California IRS Whistleblower Lawyer Explains Qui Tam Lawsuits
The Supreme Court seized by private companies contracting with the Federal Government to enforce standards for initiate a Qui Tam Lawsuit.
The False Claims Act promoting Qui Tam Lawsuits against private companies contracting with the Federal Government. Qui Tam is issued of a Latin phrase: “qui tam pro domino rege quam pro se ipse in hac parte sequitur” which means “He who sues in this matter for the king as well as for himself”. This rule encourages the employees of a private company in relationship with the Government to report every fraud or misappropriation of federal funds to federal authorities. The whistleblower is called the relator in a Qui Tam lawsuit.
With respect to the lawsuit, there are two possibilities: either the feds will join with the relator in the lawsuit and help him/her in the process or they will not take part in the trial. If they participate in the trial and the judge recognizes fraud, and even if the Qui Tam suit is settled prior to trial, the relator can pocket a 10-30 percent share of the proceeds. Furthermore, if the employer decides to fire the whistleblower, he will have to pay double to triple the damages.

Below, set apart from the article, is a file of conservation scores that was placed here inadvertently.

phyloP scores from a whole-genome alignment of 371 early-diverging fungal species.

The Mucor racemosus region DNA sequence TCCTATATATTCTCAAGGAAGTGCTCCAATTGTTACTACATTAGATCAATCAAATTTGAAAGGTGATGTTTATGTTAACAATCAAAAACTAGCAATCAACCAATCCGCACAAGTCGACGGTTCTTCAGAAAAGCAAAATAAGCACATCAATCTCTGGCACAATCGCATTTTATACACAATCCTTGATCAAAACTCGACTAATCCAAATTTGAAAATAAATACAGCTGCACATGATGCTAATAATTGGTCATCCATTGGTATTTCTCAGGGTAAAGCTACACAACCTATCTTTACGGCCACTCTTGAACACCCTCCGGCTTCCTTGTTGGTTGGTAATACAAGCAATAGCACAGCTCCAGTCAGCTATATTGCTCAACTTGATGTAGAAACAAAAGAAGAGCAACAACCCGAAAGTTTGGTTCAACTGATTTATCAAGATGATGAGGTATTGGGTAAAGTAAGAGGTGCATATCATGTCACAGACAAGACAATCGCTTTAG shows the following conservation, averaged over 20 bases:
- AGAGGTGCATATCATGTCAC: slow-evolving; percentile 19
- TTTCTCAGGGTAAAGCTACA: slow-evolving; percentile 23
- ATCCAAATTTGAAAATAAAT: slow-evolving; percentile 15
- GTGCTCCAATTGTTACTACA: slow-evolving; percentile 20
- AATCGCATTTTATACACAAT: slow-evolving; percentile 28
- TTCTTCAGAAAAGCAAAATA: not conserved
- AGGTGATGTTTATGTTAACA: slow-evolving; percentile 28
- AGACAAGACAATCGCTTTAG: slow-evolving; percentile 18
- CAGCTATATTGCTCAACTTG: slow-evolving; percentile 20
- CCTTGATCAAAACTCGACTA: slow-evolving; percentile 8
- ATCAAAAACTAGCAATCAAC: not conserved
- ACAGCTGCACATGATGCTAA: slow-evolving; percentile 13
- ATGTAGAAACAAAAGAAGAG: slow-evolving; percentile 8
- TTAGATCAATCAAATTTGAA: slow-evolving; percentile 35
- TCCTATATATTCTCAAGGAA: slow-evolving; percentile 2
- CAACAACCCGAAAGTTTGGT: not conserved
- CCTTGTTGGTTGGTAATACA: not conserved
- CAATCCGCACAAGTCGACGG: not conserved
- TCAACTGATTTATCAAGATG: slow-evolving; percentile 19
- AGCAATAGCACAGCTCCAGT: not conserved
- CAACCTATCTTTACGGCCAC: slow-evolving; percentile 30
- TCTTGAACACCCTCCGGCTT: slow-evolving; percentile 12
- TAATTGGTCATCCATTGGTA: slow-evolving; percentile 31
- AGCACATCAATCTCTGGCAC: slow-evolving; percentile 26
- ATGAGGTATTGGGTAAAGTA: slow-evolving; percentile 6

Applying Federal Rule of Civil Procedure 9(b)
In the last decades, lots of relators have targeted government contractors with vague information or weak evidence just to force them to contract a settlement. Actually, these companies prefer to pay rather than have the case continue in court. They do not want tarnish their public image and lose their contract with the government. For this reason, they argue to the Supreme Court to enforce standards to initiate a Qui Tam lawsuit and would know how we should apply the Federal Rule of Civil Procedure 9(b) to Qui Tam relator suits. This rule provides that “in alleging fraud or mistake, a party must state with particularity the circumstances constituting fraud or mistake. Malice, intent, knowledge, and other conditions of a person’s mind may be alleged generally.” Currently, the federal courts of appeals are divided on the application of this rule.
Speak with an Experienced Attorney
To conclude, if you have knowledge of fraud carried out by a government contractor and would like to avoid dismissal of a qui tam complaint, you have to identify with specificity at least one alleged representative false or fraudulent claim. If you have witnessed someone defrauding the government, contact a California Qui Tam lawyer at the Evans Law Firm.